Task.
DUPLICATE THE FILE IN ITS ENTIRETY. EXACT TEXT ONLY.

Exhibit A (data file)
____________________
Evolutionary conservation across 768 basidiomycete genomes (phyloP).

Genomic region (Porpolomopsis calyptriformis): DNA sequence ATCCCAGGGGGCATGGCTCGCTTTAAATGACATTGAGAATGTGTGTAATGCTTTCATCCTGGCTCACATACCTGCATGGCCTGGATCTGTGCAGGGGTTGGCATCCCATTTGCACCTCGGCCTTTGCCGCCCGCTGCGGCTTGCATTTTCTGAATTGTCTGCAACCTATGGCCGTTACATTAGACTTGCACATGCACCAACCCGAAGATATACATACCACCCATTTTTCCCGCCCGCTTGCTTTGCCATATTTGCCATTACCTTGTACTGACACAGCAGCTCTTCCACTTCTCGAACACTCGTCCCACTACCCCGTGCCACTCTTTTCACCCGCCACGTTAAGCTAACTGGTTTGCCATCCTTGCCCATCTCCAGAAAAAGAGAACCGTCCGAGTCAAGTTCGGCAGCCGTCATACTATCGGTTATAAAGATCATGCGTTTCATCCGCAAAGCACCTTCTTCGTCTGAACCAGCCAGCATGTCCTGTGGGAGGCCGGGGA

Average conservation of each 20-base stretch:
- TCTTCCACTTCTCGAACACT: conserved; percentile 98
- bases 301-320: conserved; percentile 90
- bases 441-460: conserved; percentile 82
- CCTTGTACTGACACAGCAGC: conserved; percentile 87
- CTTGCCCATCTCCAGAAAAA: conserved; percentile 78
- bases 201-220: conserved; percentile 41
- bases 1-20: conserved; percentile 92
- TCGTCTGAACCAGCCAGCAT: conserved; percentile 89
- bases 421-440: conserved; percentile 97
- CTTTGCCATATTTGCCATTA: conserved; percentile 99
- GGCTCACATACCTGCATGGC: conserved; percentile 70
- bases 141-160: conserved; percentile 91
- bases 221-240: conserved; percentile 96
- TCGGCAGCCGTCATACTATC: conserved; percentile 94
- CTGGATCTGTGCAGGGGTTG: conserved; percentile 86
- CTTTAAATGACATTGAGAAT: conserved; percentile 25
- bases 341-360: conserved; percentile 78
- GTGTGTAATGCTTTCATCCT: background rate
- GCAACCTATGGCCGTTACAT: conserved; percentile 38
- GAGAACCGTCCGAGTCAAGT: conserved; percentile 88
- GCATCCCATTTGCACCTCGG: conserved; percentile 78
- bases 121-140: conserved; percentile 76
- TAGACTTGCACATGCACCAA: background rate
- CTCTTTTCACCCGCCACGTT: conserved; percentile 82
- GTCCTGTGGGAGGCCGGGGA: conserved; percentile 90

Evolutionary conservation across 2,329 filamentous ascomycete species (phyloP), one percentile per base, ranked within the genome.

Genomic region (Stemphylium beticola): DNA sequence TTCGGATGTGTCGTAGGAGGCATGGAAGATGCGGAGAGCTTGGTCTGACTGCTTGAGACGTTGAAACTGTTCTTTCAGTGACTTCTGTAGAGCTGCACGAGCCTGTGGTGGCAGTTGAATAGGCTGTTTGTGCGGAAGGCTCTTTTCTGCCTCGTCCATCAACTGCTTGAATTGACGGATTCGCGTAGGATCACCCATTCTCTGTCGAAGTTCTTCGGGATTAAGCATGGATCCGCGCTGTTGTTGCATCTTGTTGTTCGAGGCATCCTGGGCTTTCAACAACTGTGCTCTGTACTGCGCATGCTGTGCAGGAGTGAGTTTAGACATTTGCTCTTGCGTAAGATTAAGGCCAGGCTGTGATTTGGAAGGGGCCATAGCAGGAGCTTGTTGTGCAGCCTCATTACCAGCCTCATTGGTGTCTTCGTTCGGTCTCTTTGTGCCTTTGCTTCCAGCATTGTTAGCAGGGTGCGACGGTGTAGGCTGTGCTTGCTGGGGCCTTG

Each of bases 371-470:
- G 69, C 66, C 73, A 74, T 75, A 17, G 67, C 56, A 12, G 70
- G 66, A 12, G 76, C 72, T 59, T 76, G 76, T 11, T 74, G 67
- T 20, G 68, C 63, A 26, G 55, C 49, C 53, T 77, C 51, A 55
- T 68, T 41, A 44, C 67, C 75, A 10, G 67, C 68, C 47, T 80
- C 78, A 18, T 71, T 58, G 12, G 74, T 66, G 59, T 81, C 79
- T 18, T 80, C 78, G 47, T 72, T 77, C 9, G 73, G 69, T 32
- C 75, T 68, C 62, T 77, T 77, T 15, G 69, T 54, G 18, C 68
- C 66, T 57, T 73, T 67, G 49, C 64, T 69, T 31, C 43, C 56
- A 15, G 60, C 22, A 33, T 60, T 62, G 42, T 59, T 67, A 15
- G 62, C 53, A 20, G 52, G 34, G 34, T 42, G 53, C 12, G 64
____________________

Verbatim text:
Evolutionary conservation across 768 basidiomycete genomes (phyloP).

Genomic region (Porpolomopsis calyptriformis): DNA sequence ATCCCAGGGGGCATGGCTCGCTTTAAATGACATTGAGAATGTGTGTAATGCTTTCATCCTGGCTCACATACCTGCATGGCCTGGATCTGTGCAGGGGTTGGCATCCCATTTGCACCTCGGCCTTTGCCGCCCGCTGCGGCTTGCATTTTCTGAATTGTCTGCAACCTATGGCCGTTACATTAGACTTGCACATGCACCAACCCGAAGATATACATACCACCCATTTTTCCCGCCCGCTTGCTTTGCCATATTTGCCATTACCTTGTACTGACACAGCAGCTCTTCCACTTCTCGAACACTCGTCCCACTACCCCGTGCCACTCTTTTCACCCGCCACGTTAAGCTAACTGGTTTGCCATCCTTGCCCATCTCCAGAAAAAGAGAACCGTCCGAGTCAAGTTCGGCAGCCGTCATACTATCGGTTATAAAGATCATGCGTTTCATCCGCAAAGCACCTTCTTCGTCTGAACCAGCCAGCATGTCCTGTGGGAGGCCGGGGA

Average conservation of each 20-base stretch:
- TCTTCCACTTCTCGAACACT: conserved; percentile 98
- bases 301-320: conserved; percentile 90
- bases 441-460: conserved; percentile 82
- CCTTGTACTGACACAGCAGC: conserved; percentile 87
- CTTGCCCATCTCCAGAAAAA: conserved; percentile 78
- bases 201-220: conserved; percentile 41
- bases 1-20: conserved; percentile 92
- TCGTCTGAACCAGCCAGCAT: conserved; percentile 89
- bases 421-440: conserved; percentile 97
- CTTTGCCATATTTGCCATTA: conserved; percentile 99
- GGCTCACATACCTGCATGGC: conserved; percentile 70
- bases 141-160: conserved; percentile 91
- bases 221-240: conserved; percentile 96
- TCGGCAGCCGTCATACTATC: conserved; percentile 94
- CTGGATCTGTGCAGGGGTTG: conserved; percentile 86
- CTTTAAATGACATTGAGAAT: conserved; percentile 25
- bases 341-360: conserved; percentile 78
- GTGTGTAATGCTTTCATCCT: background rate
- GCAACCTATGGCCGTTACAT: conserved; percentile 38
- GAGAACCGTCCGAGTCAAGT: conserved; percentile 88
- GCATCCCATTTGCACCTCGG: conserved; percentile 78
- bases 121-140: conserved; percentile 76
- TAGACTTGCACATGCACCAA: background rate
- CTCTTTTCACCCGCCACGTT: conserved; percentile 82
- GTCCTGTGGGAGGCCGGGGA: conserved; percentile 90

Evolutionary conservation across 2,329 filamentous ascomycete species (phyloP), one percentile per base, ranked within the genome.

Genomic region (Stemphylium beticola): DNA sequence TTCGGATGTGTCGTAGGAGGCATGGAAGATGCGGAGAGCTTGGTCTGACTGCTTGAGACGTTGAAACTGTTCTTTCAGTGACTTCTGTAGAGCTGCACGAGCCTGTGGTGGCAGTTGAATAGGCTGTTTGTGCGGAAGGCTCTTTTCTGCCTCGTCCATCAACTGCTTGAATTGACGGATTCGCGTAGGATCACCCATTCTCTGTCGAAGTTCTTCGGGATTAAGCATGGATCCGCGCTGTTGTTGCATCTTGTTGTTCGAGGCATCCTGGGCTTTCAACAACTGTGCTCTGTACTGCGCATGCTGTGCAGGAGTGAGTTTAGACATTTGCTCTTGCGTAAGATTAAGGCCAGGCTGTGATTTGGAAGGGGCCATAGCAGGAGCTTGTTGTGCAGCCTCATTACCAGCCTCATTGGTGTCTTCGTTCGGTCTCTTTGTGCCTTTGCTTCCAGCATTGTTAGCAGGGTGCGACGGTGTAGGCTGTGCTTGCTGGGGCCTTG

Each of bases 371-470:
- G 69, C 66, C 73, A 74, T 75, A 17, G 67, C 56, A 12, G 70
- G 66, A 12, G 76, C 72, T 59, T 76, G 76, T 11, T 74, G 67
- T 20, G 68, C 63, A 26, G 55, C 49, C 53, T 77, C 51, A 55
- T 68, T 41, A 44, C 67, C 75, A 10, G 67, C 68, C 47, T 80
- C 78, A 18, T 71, T 58, G 12, G 74, T 66, G 59, T 81, C 79
- T 18, T 80, C 78, G 47, T 72, T 77, C 9, G 73, G 69, T 32
- C 75, T 68, C 62, T 77, T 77, T 15, G 69, T 54, G 18, C 68
- C 66, T 57, T 73, T 67, G 49, C 64, T 69, T 31, C 43, C 56
- A 15, G 60, C 22, A 33, T 60, T 62, G 42, T 59, T 67, A 15
- G 62, C 53, A 20, G 52, G 34, G 34, T 42, G 53, C 12, G 64